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Blood. 2015 Jan 8;125(2):327-35. doi: 10.1182/blood-2014-04-567024. Epub 2014 Oct 3.

Distinct effects of concomitant Jak2V617F expression and Tet2 loss in mice promote disease progression in myeloproliferative neoplasms.

Author information

1
Division of Hematology, Department of Medicine, Brigham and Women's Hospital, Harvard Medical School, Boston, MA;
2
Human Oncology and Pathogenesis Program, Memorial Sloan-Kettering Cancer Center, New York, NY; and.
3
Division of Hematology, Department of Medicine, Brigham and Women's Hospital, Harvard Medical School, Boston, MA; Broad Institute, Cambridge, MA.

Abstract

Signaling mutations (eg, JAK2V617F) and mutations in genes involved in epigenetic regulation (eg, TET2) are the most common cooccurring classes of mutations in myeloproliferative neoplasms (MPNs). Clinical correlative studies have demonstrated that TET2 mutations are enriched in more advanced phases of MPNs such as myelofibrosis and leukemic transformation, suggesting that they may cooperate with JAK2V617F to promote disease progression. To dissect the effects of concomitant Jak2V617F expression and Tet2 loss within distinct hematopoietic compartments in vivo, we generated Jak2V617F/Tet2 compound mutant genetic mice. We found that the combination of Jak2V617F expression and Tet2 loss resulted in a more florid MPN phenotype than that seen with either allele alone. Concordant with this, we found that Tet2 deletion conferred a strong functional competitive advantage to Jak2V617F-mutant hematopoietic stem cells (HSCs). Transcriptional profiling revealed that both Jak2V617F expression and Tet2 loss were associated with distinct and nonoverlapping gene expression signatures within the HSC compartment. In aggregate, our findings indicate that Tet2 loss drives clonal dominance in HSCs, and Jak2V617F expression causes expansion of downstream precursor cell populations, resulting in disease progression through combinatorial effects. This work provides insight into the functional consequences of JAK2V617F-TET2 comutation in MPNs, particularly as it pertains to HSCs.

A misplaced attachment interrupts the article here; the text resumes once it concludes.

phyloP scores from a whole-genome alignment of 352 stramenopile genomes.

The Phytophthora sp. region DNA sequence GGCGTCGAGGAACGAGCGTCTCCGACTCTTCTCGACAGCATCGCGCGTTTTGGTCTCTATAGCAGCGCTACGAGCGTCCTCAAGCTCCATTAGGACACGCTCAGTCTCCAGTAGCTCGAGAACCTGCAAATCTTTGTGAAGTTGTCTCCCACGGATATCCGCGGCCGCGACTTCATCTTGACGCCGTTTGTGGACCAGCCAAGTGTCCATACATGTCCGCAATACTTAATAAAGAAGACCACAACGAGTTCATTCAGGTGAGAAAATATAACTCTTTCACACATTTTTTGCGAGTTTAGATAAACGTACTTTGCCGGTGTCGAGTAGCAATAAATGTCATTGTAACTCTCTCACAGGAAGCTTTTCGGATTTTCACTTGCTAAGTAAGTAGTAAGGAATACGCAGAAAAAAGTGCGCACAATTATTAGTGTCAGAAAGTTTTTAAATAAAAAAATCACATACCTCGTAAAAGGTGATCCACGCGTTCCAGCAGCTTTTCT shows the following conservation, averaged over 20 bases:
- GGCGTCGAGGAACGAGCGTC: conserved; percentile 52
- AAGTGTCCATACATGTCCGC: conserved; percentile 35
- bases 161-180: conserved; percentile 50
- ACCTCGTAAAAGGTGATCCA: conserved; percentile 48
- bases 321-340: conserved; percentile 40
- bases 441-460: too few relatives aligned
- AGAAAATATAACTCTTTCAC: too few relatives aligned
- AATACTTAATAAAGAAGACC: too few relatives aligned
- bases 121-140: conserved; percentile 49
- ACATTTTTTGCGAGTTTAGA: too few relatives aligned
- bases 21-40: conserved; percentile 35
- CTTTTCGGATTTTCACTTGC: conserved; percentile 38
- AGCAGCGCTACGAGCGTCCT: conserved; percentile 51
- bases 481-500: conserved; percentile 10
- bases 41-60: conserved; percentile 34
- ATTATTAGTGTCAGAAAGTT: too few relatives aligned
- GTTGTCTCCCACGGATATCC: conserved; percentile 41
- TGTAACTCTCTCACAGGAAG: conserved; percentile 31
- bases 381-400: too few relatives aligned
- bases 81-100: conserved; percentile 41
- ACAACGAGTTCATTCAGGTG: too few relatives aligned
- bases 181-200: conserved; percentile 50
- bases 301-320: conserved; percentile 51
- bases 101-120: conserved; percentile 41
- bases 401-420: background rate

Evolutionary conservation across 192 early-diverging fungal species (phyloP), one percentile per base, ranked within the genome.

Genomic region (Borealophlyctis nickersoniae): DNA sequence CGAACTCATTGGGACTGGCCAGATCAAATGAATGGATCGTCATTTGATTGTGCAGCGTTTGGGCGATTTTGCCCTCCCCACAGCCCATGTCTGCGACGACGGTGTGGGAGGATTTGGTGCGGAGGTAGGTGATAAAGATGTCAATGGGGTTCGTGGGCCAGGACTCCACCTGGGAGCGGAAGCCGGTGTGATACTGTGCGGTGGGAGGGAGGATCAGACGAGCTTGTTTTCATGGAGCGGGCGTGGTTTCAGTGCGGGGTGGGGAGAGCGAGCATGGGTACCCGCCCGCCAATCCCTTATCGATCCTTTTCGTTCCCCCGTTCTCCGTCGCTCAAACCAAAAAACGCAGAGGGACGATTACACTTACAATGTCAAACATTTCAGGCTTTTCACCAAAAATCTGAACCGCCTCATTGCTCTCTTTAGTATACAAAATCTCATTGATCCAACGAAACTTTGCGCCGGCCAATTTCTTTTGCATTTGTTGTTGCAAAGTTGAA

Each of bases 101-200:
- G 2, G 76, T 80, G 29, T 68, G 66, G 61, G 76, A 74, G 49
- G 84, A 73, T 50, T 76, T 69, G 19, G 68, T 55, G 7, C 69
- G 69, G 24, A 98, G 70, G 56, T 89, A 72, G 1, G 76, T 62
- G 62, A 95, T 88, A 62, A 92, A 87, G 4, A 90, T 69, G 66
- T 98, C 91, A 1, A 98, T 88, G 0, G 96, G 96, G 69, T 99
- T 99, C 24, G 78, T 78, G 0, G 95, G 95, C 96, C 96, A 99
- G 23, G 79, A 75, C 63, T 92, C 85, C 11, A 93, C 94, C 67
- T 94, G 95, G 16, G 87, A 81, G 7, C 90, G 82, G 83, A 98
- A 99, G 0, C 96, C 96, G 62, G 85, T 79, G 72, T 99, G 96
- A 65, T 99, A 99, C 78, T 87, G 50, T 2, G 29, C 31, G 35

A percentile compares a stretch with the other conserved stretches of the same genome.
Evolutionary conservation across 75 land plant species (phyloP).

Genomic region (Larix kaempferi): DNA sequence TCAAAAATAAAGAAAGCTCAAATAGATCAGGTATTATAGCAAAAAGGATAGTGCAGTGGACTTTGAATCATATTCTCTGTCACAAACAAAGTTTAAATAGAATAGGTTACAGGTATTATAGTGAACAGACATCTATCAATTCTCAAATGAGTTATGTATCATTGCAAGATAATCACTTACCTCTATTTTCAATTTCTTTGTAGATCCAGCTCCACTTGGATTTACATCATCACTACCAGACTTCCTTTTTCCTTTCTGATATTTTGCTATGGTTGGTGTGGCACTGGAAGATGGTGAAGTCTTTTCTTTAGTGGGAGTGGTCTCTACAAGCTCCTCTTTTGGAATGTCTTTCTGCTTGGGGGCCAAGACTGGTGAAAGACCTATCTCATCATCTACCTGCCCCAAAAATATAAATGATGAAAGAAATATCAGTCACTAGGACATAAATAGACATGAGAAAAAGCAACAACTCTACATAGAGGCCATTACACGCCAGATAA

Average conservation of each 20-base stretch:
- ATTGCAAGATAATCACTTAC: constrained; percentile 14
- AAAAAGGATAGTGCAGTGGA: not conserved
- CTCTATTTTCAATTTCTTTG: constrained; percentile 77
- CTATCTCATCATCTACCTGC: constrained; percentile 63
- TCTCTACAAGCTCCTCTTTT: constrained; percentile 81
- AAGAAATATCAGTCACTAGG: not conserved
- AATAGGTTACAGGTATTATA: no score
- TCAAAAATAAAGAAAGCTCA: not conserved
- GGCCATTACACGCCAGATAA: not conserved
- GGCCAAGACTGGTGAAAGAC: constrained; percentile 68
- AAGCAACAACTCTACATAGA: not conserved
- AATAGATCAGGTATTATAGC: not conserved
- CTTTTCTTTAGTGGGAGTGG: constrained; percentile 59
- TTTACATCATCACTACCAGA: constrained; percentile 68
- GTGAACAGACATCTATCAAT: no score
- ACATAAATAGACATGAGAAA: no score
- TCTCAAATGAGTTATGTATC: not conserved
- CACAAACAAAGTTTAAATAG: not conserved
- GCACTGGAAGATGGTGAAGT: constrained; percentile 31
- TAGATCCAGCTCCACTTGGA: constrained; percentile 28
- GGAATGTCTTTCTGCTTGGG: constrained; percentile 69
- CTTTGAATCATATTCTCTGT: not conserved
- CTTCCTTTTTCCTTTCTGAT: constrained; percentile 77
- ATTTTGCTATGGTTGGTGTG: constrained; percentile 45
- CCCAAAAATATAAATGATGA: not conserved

PMID:
25281607
PMCID:
PMC4287639
DOI:
10.1182/blood-2014-04-567024
[Indexed for MEDLINE]
Free PMC Article

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